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TUB PAIXAS KXI'RKSS, IUMjAS. TEXAS. BATTRIMY. MAY 7, 1021.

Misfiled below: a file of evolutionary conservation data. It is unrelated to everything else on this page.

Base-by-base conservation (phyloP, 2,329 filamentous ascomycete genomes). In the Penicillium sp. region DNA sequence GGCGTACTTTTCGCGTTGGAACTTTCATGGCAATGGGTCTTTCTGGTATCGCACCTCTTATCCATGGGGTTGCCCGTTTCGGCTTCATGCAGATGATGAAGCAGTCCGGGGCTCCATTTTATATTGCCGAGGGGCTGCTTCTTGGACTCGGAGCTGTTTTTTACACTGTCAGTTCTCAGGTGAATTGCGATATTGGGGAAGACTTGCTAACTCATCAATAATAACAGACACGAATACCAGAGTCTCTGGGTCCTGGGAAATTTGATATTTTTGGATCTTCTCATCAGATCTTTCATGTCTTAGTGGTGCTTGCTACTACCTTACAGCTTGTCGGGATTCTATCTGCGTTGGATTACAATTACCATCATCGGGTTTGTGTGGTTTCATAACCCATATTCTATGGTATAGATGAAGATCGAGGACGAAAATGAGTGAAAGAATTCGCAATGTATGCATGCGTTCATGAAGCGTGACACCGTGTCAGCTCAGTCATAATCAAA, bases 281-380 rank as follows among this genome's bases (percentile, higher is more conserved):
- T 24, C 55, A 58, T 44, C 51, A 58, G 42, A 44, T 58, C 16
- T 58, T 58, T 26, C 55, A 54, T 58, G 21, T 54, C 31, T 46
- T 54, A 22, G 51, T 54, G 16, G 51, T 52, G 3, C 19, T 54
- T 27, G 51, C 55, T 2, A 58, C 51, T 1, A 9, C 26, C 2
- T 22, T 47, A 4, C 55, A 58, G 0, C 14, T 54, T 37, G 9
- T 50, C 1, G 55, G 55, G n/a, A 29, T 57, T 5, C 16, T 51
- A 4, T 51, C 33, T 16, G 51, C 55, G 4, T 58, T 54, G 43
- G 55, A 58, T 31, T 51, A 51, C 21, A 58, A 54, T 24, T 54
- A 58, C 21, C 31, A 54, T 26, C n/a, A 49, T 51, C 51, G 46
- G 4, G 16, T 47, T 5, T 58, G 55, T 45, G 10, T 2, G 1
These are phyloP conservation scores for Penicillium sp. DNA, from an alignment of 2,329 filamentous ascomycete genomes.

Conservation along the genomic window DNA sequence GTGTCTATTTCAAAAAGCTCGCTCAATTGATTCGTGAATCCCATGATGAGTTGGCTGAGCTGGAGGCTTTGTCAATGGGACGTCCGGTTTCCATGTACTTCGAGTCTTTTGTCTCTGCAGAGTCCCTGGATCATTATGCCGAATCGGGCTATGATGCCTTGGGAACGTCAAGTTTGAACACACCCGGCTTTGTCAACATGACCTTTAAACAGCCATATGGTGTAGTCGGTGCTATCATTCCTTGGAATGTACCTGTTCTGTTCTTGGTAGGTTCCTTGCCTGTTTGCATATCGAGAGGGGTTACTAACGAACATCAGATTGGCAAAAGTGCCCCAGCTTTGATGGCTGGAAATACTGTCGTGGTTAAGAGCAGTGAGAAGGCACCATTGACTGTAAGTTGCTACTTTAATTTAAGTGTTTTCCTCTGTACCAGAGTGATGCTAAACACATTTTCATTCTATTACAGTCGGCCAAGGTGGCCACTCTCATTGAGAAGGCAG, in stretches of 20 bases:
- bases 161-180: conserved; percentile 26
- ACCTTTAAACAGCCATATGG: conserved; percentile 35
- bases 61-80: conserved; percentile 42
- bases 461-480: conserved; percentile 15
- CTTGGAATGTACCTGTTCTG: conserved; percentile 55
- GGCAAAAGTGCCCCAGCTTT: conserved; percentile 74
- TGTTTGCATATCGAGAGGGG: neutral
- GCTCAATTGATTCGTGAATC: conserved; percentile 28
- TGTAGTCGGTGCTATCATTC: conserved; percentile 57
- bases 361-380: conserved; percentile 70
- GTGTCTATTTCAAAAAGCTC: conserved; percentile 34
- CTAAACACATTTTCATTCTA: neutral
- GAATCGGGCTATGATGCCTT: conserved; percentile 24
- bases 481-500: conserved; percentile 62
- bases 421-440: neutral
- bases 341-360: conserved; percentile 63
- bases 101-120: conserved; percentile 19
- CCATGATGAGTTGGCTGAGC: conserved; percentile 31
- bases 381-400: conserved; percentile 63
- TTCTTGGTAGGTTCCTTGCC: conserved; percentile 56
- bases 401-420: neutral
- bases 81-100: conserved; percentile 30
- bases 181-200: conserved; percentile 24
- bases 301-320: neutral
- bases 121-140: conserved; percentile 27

PAGE HVE SOME TEXAS i TOWNS Cameron, May 5. We are still hav ing winter w outlier and frequent rains. PaBtor 11. . Mttleton oi Lights Chapel was at his bent Sun day. Quite un appreciative audience listened to his sermon on "Clu'istiun Strength and Temptation.'' Mrs. Hughes, the esteemed wile of Rev. : Hughes ol bethel A. M. K. Church I was homo Sunday. Rev. J. M. Norris and wire, Mrs. Mary Stephens anil Cleranee Williams motored to Yar relton to a l.ig rally Sunday; reports aro splendid for Ibis young church. UeV. J- 11. ( blliis of lh,. M. .1-1 Church held splendid services Sun- nicely lilted ami sanitary condiions. day. We are always ulad to have i Mr. and Mrs. J. T. Thomas of Dallas him in our town. Mrs. Delia C.uyjare stopping at the Klias hotel, is back from Palestine alter attend- Tressey is in the city. Mr. Kdward Ing the funeral of her niece. The Carroll and Miss Magg'ie Denman reception conducted by Mrs. Guy was , were happily united In matrimony an enjoyable aftair Thursday night at Bethel A. M. i:. Church. Dr Young always has a good word to speak for the Kx press. Mrs. Eliza Madison died Saturday night. Many relatives and friends mourn her lost. Mr. V. L. Avery and li'is excellent eholr motored to Rockdale to do ser vice Sunday. They brought the ban ner home. Mr. and Mrs. 0. S. Dixon of I)tt were in the city to friends Sunday. Mrs. Mildred Richardson in on the sick list. Miss Watson of Waco is 'in the city to render music for the commencement of the High School,. LlU'kln, My a. Prof. D. S. Pace, State Deputy, American 'Woodmen visited Camp No. 71, April jyth. All arrangements were mauu lor him and a progam was rendered by the Juvenile Department of which Mrs. Thompson is the V. C. Opening address by Mrs. A. 11. Thompson; Paper by Mrs. Kstella 1itt'is, altei which the Juveniles rendered a song, followed with a paper by Miss Ro berta Gilbert. A few remarks by the Commander, Mr. J. J. Young who succeoded In lining up several logs for the camp. Refreshments were served. The Deputy left for Nacog doches and returned on the 1st of May accompanied by the Supreme Commander, C. M. White of Denver, Colorado. The Good Will Home Mis sion sister's Quilting Party was en tertained at the home of Mrs. Goldie Sigles Friday evening from 2 to 5 p. m. All enjoyed several Victrola selections, and refreshments served. Mr. W. M. Henry, station porter for the St. L. S. V. Railroad left for the hospital April. 2!Hh at Texarkana for treatment of a spider ti'ite. Mrs. J. V. Penson, teacher at the Lucky Ward School is able to be tip and on duty again to the delight- of her friends. Mr. Phillip Rhodes has im proved his home. Prof.' Pace, Deputy of the American Woodmen, subscribed for the Express while In the city. To subscribers: As the Dallas Ex press has thc'ir money when the papers are delivered to me, I will ask you to kindly have your money ready for the reporter when he de liver the paper, and plear.e don't expect news to appear in the paper on time if it fails to reach me by Saturday evening. S. W. Hooker, reporter, 505 Dinning Street- WliitfwrlKlit,May 5, Sunday School was well attended at all churches ! Sunday. Rev. Patterson was at his ! post S. A. Di honey, A. J. linker lle Huil'io of Dallas 4s the guest of and K. G. Gatewood and others were j her father, Mr. T. D. Haitio. Misses in Van Alslyne last w eek attending ' Lois Jlanton and Mrs. Mary Pursley the F.pworth league. Mrs 11. Gate-I went to Italy. Messrs. 'Walter Rich wood was taken seriously ill Tues-j nrdson and Burgess Probasco of Dal day with Acute-indigestion. t but sheilas are visiting friends and parents, is improving aga'm. Rev. W.' T. Bart- j Mr. Otis Carter went tn Waco on ley was at his post Sunday. Mr. business. Mr. W. P. Pool of Piano, Willie L. and wife spent the week Texas, was the guest of Mrs. Minnie end with their mother and friends. 1 Cooper. Kelly .Kller H'gh School Van .Vlstyne and Whilewright School notes: Prof. ' . C. McDonald, princi boys crossed bats Saturday; scores ' pal. The principal being til, the grad 2 nnd 1 in favor of Whitew iVuht. j nates took' charge of his room. Miss G. W. Wren was in the city last j es Mattfe Haitie, Hrrnire Richardson week. . The B. Y. P. U. is doing ni.-ely j and I ois Ranton read the Kxpress at tb'is time and wo invite the pub-1 tor information. lie to come and be with us, and we will strive to entertain you. Mr. A. I Wright's mother 4 s here on a visit. Mrs. Mary Bird of Greenville was the guest of Mrs. R. V. Dehoney. Whitewright is blessed with rain. Mr. Webster Watson visited friends last week. One of the best subscrib ers for the Dallas Kxpress has moved to Trenton, but still calls for the old reliable Dallas Kxpress. Mrs. H. B. Ornett, Reporter. Ciiney, May 5. Sunday School andi jllKS al1ii,ic Mitchell are the teach B. Y. P. U. were well attended. Hev. j ors. lu.v. Kimttrough was in I'aris HoU'ins i was at his post and preached I Sunday. He nnd Mr. Jack Jackson an able sermon and baiti.ed twMj,ad the misfortune to lose their at 3 p- m. Sunday. Mrs. Anna Pierce j , m,.s bv fire. Mr. Jackson has a died last Friday and was laid tolnj,,c care, rest in Rock Hill Ccnutery; also lire. Mary Willianih w ho was also laid I league. May 5.- The First Baptist, to rest in Rock Hill cemetery. Rock i a. M. K. and Antioch Baptist -S. S. Hill School held their commence-1 mPt in joint session at St. James M. iiient April 26 ami qu'ite a nice pro- i ).;. Sunday School Sunday in a rally, gram was rendered. Miss Ira 55. 1 prof.. W. W. Williams, the Supt., Price graduated from the High School falled the School to order at 10 and delivered an oration: "Perse-! o'clock, and the school was divided verance is the Key that Unlocks the into classes, viz: Senior Class, Rev. Door of Knowledge.'' and received i Hculuni, teacher; Junior Class, Prof, many presents. Prof. J. H. Howard,1.;. J. Kirvin, teacher; Intermediate Mrs. Martin and Prof. H. U. Neely and other out of town people were here to the exercises. Hon. H. L. Price, Mr. J. H. Hamilton and Prof. J. Ij. Hamilton made trips to Jack sonville this week. Prof. J. H. Ham ilton spent the week end in Pal estine. Miss Coleman of Enterprise is attending school here. Prof. A. J. Jessie l as completed a successful school term here and returned to PI ut. Mr. E. Ford has returned from Dallas where he has been on business. Mr. and Mrs. Jesse Davis are the proud parents of two fine girls. Mr. Anna Billings has returnd home after spending some t'mie with her sick daughter. Miss Marjorie Morris is in Palestine this week. The ball game between Evans Spring and Cuney was a tie with scores 4-4. Mr. Steve Sneed and Miss Georgia Ewell are on the sick l'ist. See J. F. Price for the Dallas Express. Marlin, May 5. Rev. B .T. Reece held his quarterly conference at St. Paul A. M. E. Church with success. Rev. W. B. Flemming, D. D., pastor of First Baptist had a great meeting; also baptizing 30 candidates. The church was crowded to its utmost capacity. Hon. Henry Jinking and family of Maclanahan was in the city shaking hands with friends. Rev. H. McKenna of Ennis, after taking a three weeks rest, going to bed with the chickens and bnthing In the hot waters, left for his charge mlich ben efited. Dr. Bledsoe of J-'orney came down a few weeks ago on crutcher nnd left for home sound well. Mr. Billy Maze of Tunis. Texas, came up to visit his wife who is Uiking the baths. Mrs. Curtis of Progress spent a few days visiting his wife. Mrs. H. Hicks of San Antonio will leave tor home via. Dallas, Texas. She gained. 16 pounds good for the hot water. Marl In High School . team crosser bats w'lth tho Calvert Hiaii ncliool team Friday scores were 8 to 2 in favor of Marlin. Mrs. Marlah Clark, and Isabella Pane are visiting in San Antonio. Mrs. U AVarren Jias returned from Houston where sbo went to visit tho sick. Mrs. Kdna Cones and Mrs. Ula Calier of Wallas are visiting in the city. Mr. W. V. 101 las has opened a new hoted, Hi!) island street Willi HiYlitcn rrinmK a few days ago. Hev. J. McWilliams worshipped at First Baptist. Mr. an.d Mr. William Johnson of the Hockey Hill District are two happy aged souls. Their ch'ildren from Dallas and Kansas City, sending them JG5 worth of merchandise In one ship ment and Hezekiah Walker sendin $20.00 In cash. These good people knows how to raise children. They took dinner with Mrs. George Greger and spent the evening nicely w'ltl Mr. Will Greger, eating Ice cream. Mill'urd, May 5. The Quarterly conference convened Saturday after noon, April 23, with all officers pres ent. Rev. G. K. Brown. A. B. of Italy L'ircuit acting P. R Confer ence was carried out with success. Mr. P. D. Beaty, tho "Banner Class leader." Sunday morning Sunday School at 11:30, Supt. McDonald in the chair. 11:00 a. m. sermon by Rev. G. E. Brown, 4:30 p. in. A. C. K. league, 8 p. m. sermon, Hev. Brown, Appeal Dr. C. L. Morgan, P. E. Collection $47.00. Tuesday night ser mon. Dr. C. U Morgan, D. D., P. R, Waxahachie District; 'Wednesday night, sermon Dr. H. S. Sims, D. D., pastor Allen Chapel A. M. E. Church, Fort Worth, Texas. This brings us down to the Big "4" and "U" Mnat Spring Rally. Thursday night a soul stirring sermon Dr. N- Ward Bagley, A. B., D. D., pastor Belton Station; Friday night-sermon by Rev. Kin slow (white) Methodist pastor of Milford;' Sunday morning, 9:30 a. m., S.-S. Prof. L. G. McDonald ill, all other officers present.. 11:00 a. m., sermon Dr. Bagley, D. D.; 3:30 p. m., sermon Dev. Matthews, pastor of the Baptist Church. Milford; 8:00 p. m., sermon Dr. Bagley, D. D. ; Prize Lady's Wrist Watch, M'iss Emma demons winner. Her 'friends who donated to her were: Mrs. Wal ter Williams, Waxahachie. $6-00; Mr. R. L. Black, Milford, $5.00; Mr. W. M. demons (brother) $14.00. he reported $32.00 on the contest. Her grand total was $118-25. Visitors during the rally, Rev. W. E. Bailey, D. D., Marlin, Texas, who preached three nights; Mrs. S. A. Burnett of Waxahach'ie; Mr. Collins and Mr. Lee Hudson of Fort Worth, the great musicians; Mrs. Walter Williams of Waxahachie and daughter, Miss Gladys of Waxahachie, Rev. J. H. Houlhac of Waxahachie and other. The rally was a success. Grand total not known. Prof. T. D. Beaty, Sec- rotary. Miss IJeruicp Ruhardson and 7.. M. Thomas, Reporters. Miss Ei ma I.iiilon'm, May 5. Sunday School was well attended at all churches Sunday. Rev. Griffin preached a splendid sermon. Prof. J. C Phillips, the noled Speaker was at the C. M. IC. Church Friday night and lec tured. Mrs. Mattie Alexander an old citizen of the city died Saturday night, April 23. She leaves a son und a host of friends to mourn her death. The city school will close 10th instant- Miss B. O. Fvye and Clas. Miss Grace Johnson, teacher Primary Class, Mrs. Katy Secrease, teacher. The classes launched into the lesson with much interest, also much Interest in the collection. First Baptist S. S., $6'.Kl; St. James A. M. E., $4.06; Public. $2.46; total $15.00. First Baptist rrceived the clock that was up as a prize to the winner. There .was an appropriate program rendered for (he occasion. A great time was enjoyed by all. Calvert, May 5.--Mrs. Marian Cur tis and children spent a few hours In Calvert Friday enroute to High Bank to the closing exercises of Mrs. H. B. PhilHps school. Mrs. E. B. Cobb of Waxahachie is the guest of relatives and friends. Mr. Jim Smith and Mr. J. E. Williams of Mt. Zion motored to Calvert, and with Prof. A. H. Mlms motored to Hearne. Miss Mable Washington is back home af ter a successful school term at Jones Prairie. Mr. nnd Mrs. Mosley and friends of Rockdale passed through the city Sunday enroute to Orange. .Prospect Lodge No. 300 P. and A. M. will meet Tuesday night In reg ular meeting. All Masons are re miested to be present Mr. U. S. G. Terrell of Branchville was In the city Saturday trading. The Odd Fel lows and Ruthltea will exnect a creat time Sunday at Bethel Pantist Church. Rev. Harvev will deliver the Odd Fellows anniversarv pormip at Mt. Moriah nt 3 p. m. St. James A. M. E. Church Is plnnnlg t" ro-nali- nr bliUrt a new rh'iroh. C. fr S. Notes: Only four weeks more nnd we wfll he entovinnr va',"'," auv'.n The Senior girls are making v etable nnd fruit canning records nf varicfes of this season. Visitors are still welcome and cordially invited to visit our campus. We are in receipt of the announcement of the marriage of Mr. F. E. l.wis to Miss Lillian Blackshear of Hcarne. Weul uert'ord, May 5. Revs. Wil liams, Hobinson, Smith, Johnson, Starks, Dr. Murchlson and others were here last week. Mr. James Abernalby was home last week, also Mr. Ira Cass of Mineral Wells. The A- M. E. Church is preparing to paint. Please have your money ready for the Express. Wlsliitu lulls, May 5. Mr. Louis Butler of this city and .Mrs. Aau Williams of Pittsburgh were married Tuesday night ut 8 p. m. at the res idence of Mr. and Mrs. Dunkenlield, 308 Park street, 'Hev. A. L. Wright officiated. C. G. Saunders and Mrs. W. E. Gritlln acted as bridesmaid and besunan. It was a surprise to the friends of thu contracting parties as it is reported they only knew each other about six days. This is a case of wooing, winning and wed ding In six days. Mr. Butler is a business man of this city and formerly of Pittsburgh and Denison, Texas. Allen Chapel A. M. E. Church raised over $1,000.00 Sunday in their rally. They announced they will soon let contract for a new and modern brick building on their front site. Rev. McClendon reported a successful Dis trict Board meeting last week. Mr. M. A. Bean spent tho week in Den ison. Wichita Falls was shocked at the news of the death of Hev. F. M. McPherson, at his home Saturday night at Gainesville. He was the pastor of Titus C. M. E. Church for the past three years, having announc ed the corner-stone laying of his new building for the 24th of April. He was at his post but the weakness of his voice and the feebleness of his steps proved to us that the end was near. He has the distinction of building 35 churches; this proves for him a tireless worker and staunch supporter of his faith. The Lord has made as good a man or men as Rev. McPherson, hut we feel safe to say he never made one better. Crocked, May 5. Mr. 11. Calhoun, the son of Mr. and Mrs. Will Cal houn, died April 24th. Funeral ser vices were held from St. Andrews A. M. E. Church Tuesday evening. Rev. Alexander officiated. Many rel atives and friends were present The Calendar Season Feast pulled off by the St. Andrews A. M. E. Church Missionaries was quite suc cessful. There were apurcciative re marks made by Prof. H. F. King, principal of High School. Rev. Tabb of Latcxo, and several out of town visitors. There were tables of many sweets spread to grace the occasion. The captains reported as fololws: Spring Miss Minnie C. Houston, $3.90; Summer Miss Crezette Holly, $9.40; Autumn Miss Bertha L. Her rod. $4.40; Winter Mrs. M. L. Coffey, $6.30. Miss HoUy was queen of the seasons. It was; an enjoyable affair, and all present enjoyed the same. Mrs. A. D. Key, Grand Coun selor Court of Calanthe, made her annual visit to the Courts of this city on the 16th. Mrs. M. M. Davis gave a reception in honor of Mrs. Key. Mr. T. J. Hackett delivered the welcome address. Mrs. Key ex pressed her pleasure at being pres ent to such an enjoyable affair. Sev eral courses were served. Mrs. Nel lie Moseley has returned from' Pal estine. Mrs. Anna Jackson of Pal estine worshipped with St. Andrews Sunday. She visited her relatives while in town. Rev. J. R. Woodall of Uitexo and several others motored to Crockett Sunday and Rev. Woodal! preached for Hev. Alexanded. Mrs. Viola Holly was called to the bed side of her brother. Mrs. M. Holly is sick. The C. M. E. rally pulled off May 1st will be reported later- INKW.S OF -MOORK HKill SCHOOL. I Waco, Texas, May 5. Our annual held day is over and the pupils arc looking forward to the different plays, programs, etc., that come at the close of school. A play entitled "Hiawatha' will be dramatized by a number of High School pupils in the near future. The Senior class is working earnestly to make their I Commencement play entitled "Every Youth" a success. The Glee and Harmonic Clubs are rehearsing a number of new songs. Every effort is being put forth for the successful school closing that we are planning to have. Pupils of all departments are amus ing themselves with the out-of-door sports such ns volley ball, base ball, and tennis; pole vaulting, and racing. A new tennis and volley ball court have been added to the list of courts for the enjoyment of the pupils r! the Grammer and High School De partments res i n'ct I vel y. Hie. Senior Grammer for seven A) class tinder Prof. G. T. Wiley i:'. preparing for -its Commencement program; it will be rendered riurini. the last week of school. Every stu dent is working hard for a success ful closing and pleasing marks at the lend of the session. I Miss Ethel Cleveland of the Junior I B-Class is back to her class work latter a long illness. Our principal, Prof. J. A. Kirk, attended the Intev scholastic meet nt Prairie View. April 22. He reports the meet a success in every way. Daniel Rowe, Reporter. SCHOOL IS TO 1JF, LOCATED AT CAPITAL OF STATE. Projected Institution Goes to Baton Kouge, Instead of t1 Rapides l'ur- Alexandria, La.,. May 5, Leland University, a school for the education of Negro youth, which Is fostered by the educational board of the Northern Baptist church, will not be located near Alexandria, as had been intend ed, but it will be established at Baton Rouge. This action was decided upon at a meeting of the committee having the matter in charge, which was held in New Orleans. B. P. Thompson and Rev. A. J. Barton, of this city, are members of the committee, and attended the New Orleans meeting. The board originally Intended to locate the college just below the city, and about two years ago pur chased a piece of property for that purpose, but Buch a storm of pro test went up from the people along the river between Alexandria and Echo against the establishment of this Negro school so near them, the question has been held In abeyance until the meeting of the committee in New Orleans. The committee in spected several sites In New Orleans, but finally selected a site at Baton Rouge and decided to establish the institution In that city. The Northern Baptist educational board has in hand $400,000 for this school. The board will use $200,000 as an endowment fund and $200,000 will be used for he erection of the buildings and their equipment. The board has also made an offer to match every dollar that the Negroes raise for this school with four dollars. TELLS OF NEGRO BUSINESS IN THE ISLANDS OF EAST (Continued from nugc 1.) at a moderate price tn a meal that would do honor to a kir.ir. This rutins place is known ns Tom's nixie Kitch en. Iteccntly Tom's Dixie Kitchen was Incorporated for one homln-d seventy flvn pesos a peso Is a Spanish dollar and Thomas Pritcliard is tho presi rtVnt and principal Btock holder of the business. "Another- American Negro who has made ninth- suceess In the I'hillipplnes Is Air. Charles Casey win, operates a large shoe factory and who supplies some of the best stores of Manila with shoes. Mr. Casey was formerly a member of the twenty-fifth Infan try. Mo Is one of the most public spirited citizens of the city of Manilla and is highly respected by both the natives and Americans. ' i "I suppose that every American Ne-I f ro has heard of Major Loving who or several years has conducted the Constabulary Hand and that band un-l dcr his leadership has become one of tne best known Hands on this side of globe. It will be remembered that I carta during the world's l air at San1 Francisco was awarded second prize, i After an absence of a few months In America. Major Loving's was recalled Dy tne i-niinppine government and Is now at his post as the leader of the Constabulary Hand. "In speaking of the progressive Ne groes of the I'hillipplnes one would be doing an Injustice to the cause of thrift If he did not .nentlon the name of Mr. Fritz Hutlcr. formerly of Louis ville, Kentucky. Dr. Hutlcr, for many years has had one of the best prac tices In tho city of Manila nnd In ad dition to this practice he has held a responsible post of government. Dr. Hutlcr owns extensive real estate. His appearance In his private touring car on the down town streets of Manila has become a matter of course. "It would be possible to write a volume about the Colored men of Ma nia who are ably holding up the stan dard for the American Negro, but space and time will not permit. "In some or the largest firms of the Philippines. Negroes are holding re sponsible responsible posts and draw ing large salaries. There are today at least eight or nine Negroes whose wealth amounts to more than a hun dred thousand dollars each. The read er does not have to be reminded of the fact that Old John Barely Corn is not dead in the Philippines, and as the larger cities of America used to be Manila is sprinkled with a goodly number of saloons and cafes. The Ne gro has not overlooked this field of enterprise. Many Colored men own some -of the best appointed ptaccs of this kind. "We are going to leave Manila for a while and take a trip on the Baglo Limited to the Pangaseman province. This trip will take us through the most beautiful rice land In the world. After a Jaunt of about one hundred miles from Manila we come to a lit tle town by all means should be named Smlthvllle for it appears that everything In the town is owned by Mr. Frank Smith, an American Negro who is without question the wealthiest Colored man in the orient. Mr. .Smith's main pursuit is grow4ng rice. He owns hundreds of acres of fertile rice land. He also owns a general merchadlse store from which It is frequently said 'One may buy anything from a tooth pick to an automobile.' Mr. Smith highly appreciates the Colored publi cations of the States. "Personally I have always been of the opinion that tne American Negro has been too persistent in hanging anuina places mat ouer nun tne least run for his money. He would do better. T think to branch out and see what the rest of the world has to offer him. I am going to close this article out In the near fiitum I In tend to write mora about the wealthy Negroes in the I-'ur Kast. Yours respectfully, IVAN I'll A YOU01--H." Reprint from "The Fraternal Advo cate.'1 ASSOCIATED NEGRO PRESS S4YS DEMOCRATS ARE DYING HARD. (Continued from page 1.) since the first lctti-r was sent, and if there is a disposition to whitewash the charges, more evidence will be produced. Rrirnrillnic Appnlntiiirntn. Regarding the subject of appoint ments, some have even dared to say that the administration Is Rettinir cold feet. Hut this cannot he veri fied. There are certain conditions obtaining-, nnd If these are stated, the public may reach conclusions with as much assurance as they erlest politician or correspondent. The New York World. Democrat, in Its Wash ington correspondence recently, called attention to the fact up-to-date no Presidential appointment has been made. The appointments of Lieut. Flipper, by Secretary Kail, and of I'hil H. Brown, by Secretary Davis, may be termed "personal" and do not re quire Senate confirmation. President Harding has adopted a policy of per mitting the cabinet heads to name their assistants. In a very larue meas ure. This relieves him of considerable detail anil worry. The World siates that Charles W. Anderson has the stroip?st backing for his old position of Collector of the Tort 01 New Vork, and that Colored people throughout the 1'nitcd States have benun to won der. In the matter of appointments, "Why the delay?" Southern Democratic propaganda Is very pernicious, and very insistent. It lias caused one caldnet member to state that his mind is not fully made up concerning the appointment of a Colored American to a big place in bis department, which, too, would noi he establishing- a precedent. This man I, as always been known to be fair the question is, is he weakening? Tolitlcs make strnnce bed-fellows, now as always. Governor Dorsey. Democrat, of fieorgla, who Is about to retire, denounces lynchlng-s. peon age and calls for remedies In luntunce that reads like a romance of old; West Virginia,, forming a pocket be teween the North and the South passes drastic lynch and civil rights laws, and 1'ennsylvanla, keystone of the thirteenth orlplnal colonic and rorkribbed Republican, falls flat on Civil Kighta In the hour of need. The charges that the contest became fac tional between the Penrose nnd brae elements does not lighten the fall. The Cleveland Call, I- authority for the report that that tiovernor Harry of Ohio is Rolnff to fail In the matter of apponttnfr that Governor Harry Davis of Ohio, Is Rolns to fall In the matter of appointing: Colored Ameri cans to Rood positions. Later reports from Columbus, however, atate that Gov. Davis will make Rood. Ill I la In ConirreM. The various measures Introduced In ConRress, Mils aRHlnst lynching, and bills for the formation of commis sions of one itlnd and another are resting- in the pigeonholes of the re specttv judiciary committees, to which they have been referred. One of the best, known members of ConRress. a man wjio did not Introduce any of bills, but who Is heartiily In sn sym pathy with their support, said to The Associated Negro Press representative: "The Associated Negro Press should call attention of the Colored people of America to the need of urging that thes'e tills, but who Is heartily In 8 m tees. The Chairman of the Judiciary Committee of the Houso Is Representa tive Anarew .t. Volstead; the Chairman of the Judiciary committee of the Senate Is Senator Knute Nelson. Write letters to these men, and write let ters to your Congressmen and Sena tors and tell them what Is wanted Is action. Lynching must stop in America. All organizations should send sign ed petitions. The newspapers should take front rank in this greatest. of all rights for riiilit, and the people must back up the newspapers an I ed itors."'. Theie Is the message, word for word. i.nt are the people ( oing o do about It? 25,000 MORE PORO AGENTS WANTED Equipped with the Very Latest Apparatus for Teaching the Poro System of Scalp and Hair Culture and all Branches of Beau (.7 Culture Terms Moderate Diplomas Given Write Today for Further Information TDmCEDUEEE Poro Corner St Louis, Mo. GEORGIA GOVERNOR SUBSTANTI ATES PEONAGE CHARGE. (Continued from page 1.) rant." .i.'Th Marshal replied with an oath that he would rather, kill the Negro than read the warrant. Here the evi dence varies. The Negro had a stick in his hand. Some say that the Mar shal, who is large and powerful, grab bed the stick and struck the Negro in the face with a pistol, knocking him down. Others state that the Ne gro, raising his stick backed awy, when the Marshal rushed in and struck him to the ground with his pistol.- Several other white men rush upon him and began to choke and beat him. "Two of his daughters started to him. A man kicked one girl In the stomach. The other reached Tier fath er and began to wipe the blood from his race. The three were quickly overpowered. The third daughter who was kicked was ill at the time. The blow made her deathly sick. She lay in Jail moaning and begging that something be done for her nnd her father, who wns bleeding bahlv from his wounds. Tho Sheriff locked them In nnd left them without medical at tention nnd ignorant of the charge nguinst them. "N'ext mornins the Negro learned thnt his neighbor hnd sworn out a warrant against him for trespass. The Sheriff refused to tell him what the charge was against his son and daugh ters. The Negro employed a lawyer. Then he found that he and his daugh ters were charged with resisting on officer In tho discharge of his duty his son with carrying a pistol. Only one witness claimed to have seen the pistol. This was the white neighbor, who said that he had seen the son put the pistol In the buggy, while the crowd was on his father. The buggy was searched. Tills pistol was not found. "Talk of lynching the Negro and his family caused their removal to another county. A coinndttce of citi zens waited upon the Judge of the circuit, who Informed them, it is charged, that he would put the Negro in the chain gang when the case should come up for trial. "The mnn. tils daughters and son were tried In the Sunertor Court. The I father was sentenced to serve twelve months In the chain gang and pay a fine of J2.ri(l. The girls were fined Sr.n each. The son was fined $100. Tho Negro paid the fines of his chil dren. "Th" man's smnller children and his wife were in his home while he was in Jail. A mob led by the town mnr "hnl went to the house, kicked the door nnd dminnded admittance, then shot up the house and went away. This was night "Next morning the wnmnn nnd her children fled from her home, never to rem i n. "A friend went bv night and re moved the live stock belonging to the family nnd sold It for them nt a great sacrifice. Their crop wns a to tal loss. Thev will he lynched: It Is said. If any of them ever returned to their home. "Reputable merchants and hankers In this county unite In giving the Ne gr and his family a good character. "The son has been offered n loan of f'ISn by a leading farmer to pay a note, the holder of wbi.h. threatened suit during these troubles. A leading merchant gave the father s line of credit running from $8nn to $l..ri(le a year. One of the best citizens of the county signed his bond. "The education of his children and the success of his thrift seem to be the sole offense of the Negro. "Case No. 131, a Negro complained In a peonage case. At the trial In At lanta he appeared as a witness. Fear ing to return to the county he went elsewhere to live. The son of his former employer discovered where he wus living, obtained a warrant for his arrest, and brought him back. H- disappeared. A boy fishing found a skull in the stream. Search was made, a body was unearth. In a pocket was found a card identifying the corpse as that of the missing Negro. "Case No. 185 (County No. 21!) The sheriff of this county, with two other men. were In en automobile on the road to the county site. They were drinking. The Sheriff asked a Negro In the road to get him a drink of water. The Negro answered trt he was not nt his own home, but that he supposed there would be no objection to getting him a drink of water. "Though Sheriff left the car and struck the Negro twice with a pistol. The man brought the water. This Sheriff made him get In the car, car ried him BOO yeards and made him leave the car where he beat him over the head with a pistol and a stick. 1 he bleeding Ncyro was forced Into the car again and made to He down. He was carried ten miles, the Sheriff kicking him In the body and head one eye wan virtually knocked out. Then the Sheriff made him get out. Ho was beaten again on his naked body. "The Sheriff stopped to cut another stick when one of his companions ad vised the Ne,. ro to run If he wished to live. This he did, hiding In the woods until later a passerby 1 irrled him Into town The Sheriff a In dicted for assault with Intent to mur der. He was acquitted. The Negro beaten has tho reputation of being a peaceable, law-abiding, bard working man. He was threatened with death If hu testified against the Sheriff." OUR NEW HOME JmJJJJmoThb school of V t EUREKA BUSINESS COLLEGE A school of the Southwest for the youth of the Southwest. 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